The US State Department has said that Washington may announce its plans on the New Strategic Arms Reduction Treaty (START) with Russia in the near future.
Under Secretary of State for Political Affairs David Hale, said in his prepared testimony to the Senate Foreign Relations Committee on Tuesday that the US does not exclude extending the New START Treaty, but that it wants to include a broader range of systems such as non-strategic nuclear weapons-related clauses in the document.
“We have not ruled out an extension of New START, but our priority is to promote arms control that goes beyond the confines of a narrow, bilateral approach by incorporating other countries – including China – and a broader range of weapons – including non-strategic nuclear weapons”, he pointed out.
The statement comes after Russia’s Deputy Foreign Minister Sergei Ryabkov said late last month that Moscow had suggested that the US extend the New START treaty for five years or for a shorter period if desired.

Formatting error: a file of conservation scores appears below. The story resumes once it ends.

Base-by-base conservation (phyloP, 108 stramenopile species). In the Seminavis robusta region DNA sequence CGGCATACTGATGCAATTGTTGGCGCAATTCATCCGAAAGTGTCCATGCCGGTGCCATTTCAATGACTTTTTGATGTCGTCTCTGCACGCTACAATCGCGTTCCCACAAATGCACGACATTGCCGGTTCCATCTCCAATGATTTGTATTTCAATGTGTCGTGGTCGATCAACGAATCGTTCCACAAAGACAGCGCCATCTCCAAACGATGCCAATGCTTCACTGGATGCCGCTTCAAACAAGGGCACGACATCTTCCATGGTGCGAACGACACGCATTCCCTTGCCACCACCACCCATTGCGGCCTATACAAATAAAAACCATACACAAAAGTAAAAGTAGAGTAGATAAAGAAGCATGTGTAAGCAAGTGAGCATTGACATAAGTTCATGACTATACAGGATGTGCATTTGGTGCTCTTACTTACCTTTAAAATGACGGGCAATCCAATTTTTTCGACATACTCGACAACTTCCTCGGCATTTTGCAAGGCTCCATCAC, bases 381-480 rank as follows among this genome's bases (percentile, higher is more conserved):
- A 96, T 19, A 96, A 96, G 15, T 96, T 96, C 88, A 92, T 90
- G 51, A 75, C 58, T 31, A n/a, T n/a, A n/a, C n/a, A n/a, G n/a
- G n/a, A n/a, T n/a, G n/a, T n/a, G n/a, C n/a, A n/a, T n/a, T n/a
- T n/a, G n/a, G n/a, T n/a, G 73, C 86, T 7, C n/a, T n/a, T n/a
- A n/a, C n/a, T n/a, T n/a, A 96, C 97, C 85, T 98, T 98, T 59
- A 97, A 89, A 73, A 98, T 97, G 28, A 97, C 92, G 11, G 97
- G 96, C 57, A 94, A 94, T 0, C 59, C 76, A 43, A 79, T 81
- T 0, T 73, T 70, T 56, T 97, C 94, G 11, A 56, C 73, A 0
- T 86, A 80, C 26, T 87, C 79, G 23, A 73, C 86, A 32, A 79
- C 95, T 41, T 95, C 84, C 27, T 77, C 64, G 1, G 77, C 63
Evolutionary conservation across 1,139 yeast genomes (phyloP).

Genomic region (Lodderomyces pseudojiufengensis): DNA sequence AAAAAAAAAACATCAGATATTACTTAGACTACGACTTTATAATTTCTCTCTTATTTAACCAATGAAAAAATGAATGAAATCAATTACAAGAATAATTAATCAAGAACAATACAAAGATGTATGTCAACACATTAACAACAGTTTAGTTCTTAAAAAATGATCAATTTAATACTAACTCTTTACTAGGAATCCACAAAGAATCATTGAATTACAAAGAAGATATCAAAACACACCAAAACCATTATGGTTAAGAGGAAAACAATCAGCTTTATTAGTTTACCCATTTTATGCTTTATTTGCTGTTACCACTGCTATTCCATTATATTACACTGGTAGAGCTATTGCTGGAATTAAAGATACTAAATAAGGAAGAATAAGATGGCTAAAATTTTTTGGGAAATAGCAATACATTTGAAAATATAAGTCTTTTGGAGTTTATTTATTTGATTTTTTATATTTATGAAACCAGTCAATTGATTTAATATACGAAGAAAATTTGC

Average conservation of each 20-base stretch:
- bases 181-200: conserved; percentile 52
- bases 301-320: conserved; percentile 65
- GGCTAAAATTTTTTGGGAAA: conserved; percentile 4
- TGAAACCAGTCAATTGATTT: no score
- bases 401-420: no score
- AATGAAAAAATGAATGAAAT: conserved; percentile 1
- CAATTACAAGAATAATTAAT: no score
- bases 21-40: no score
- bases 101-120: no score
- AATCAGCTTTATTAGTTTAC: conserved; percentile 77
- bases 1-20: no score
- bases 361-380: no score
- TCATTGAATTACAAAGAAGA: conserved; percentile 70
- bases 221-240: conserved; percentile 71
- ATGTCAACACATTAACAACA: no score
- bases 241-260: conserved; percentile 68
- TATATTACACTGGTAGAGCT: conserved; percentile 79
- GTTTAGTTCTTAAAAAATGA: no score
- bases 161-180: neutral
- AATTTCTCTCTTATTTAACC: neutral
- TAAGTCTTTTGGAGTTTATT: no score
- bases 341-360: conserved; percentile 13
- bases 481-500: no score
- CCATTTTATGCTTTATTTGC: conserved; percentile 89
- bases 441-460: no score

He pointed out that extending new START for a shorter period “would probably not be an optimal signal, including for the international community, waiting for convincing confirmation from Moscow and Washington of adherence to arms control; at least it's better than nothing”.
Moscow Concerned Over Future of New Start
Earlier in November, Ryabkov emphasised that the new START’s extension is the only way to “prevent a complete degradation of strategic stability and avoid erosion of control and limitation mechanism in the area of nuclear arms and missiles”.
“We are extremely concerned over the situation around the future of the New START treaty, which expires in February 2021. This is the last instrument in control over the strategic offensive arms of our two countries. We have repeatedly expressed readiness to address issues related to its possible extension”, he added.
The New START is the last remaining arms control accord which is in force between Moscow and Washington after the collapse of the Intermediate-Range Nuclear Forces (INF) Treaty.
Signed in 2010, the pact stipulates that the number of strategic nuclear missiles launchers should be slashed in half, limiting the number of deployed strategic nuclear warheads to 1,550. The treaty is set to expire in February 2021, and Washington has yet to announce plans to extend the accord.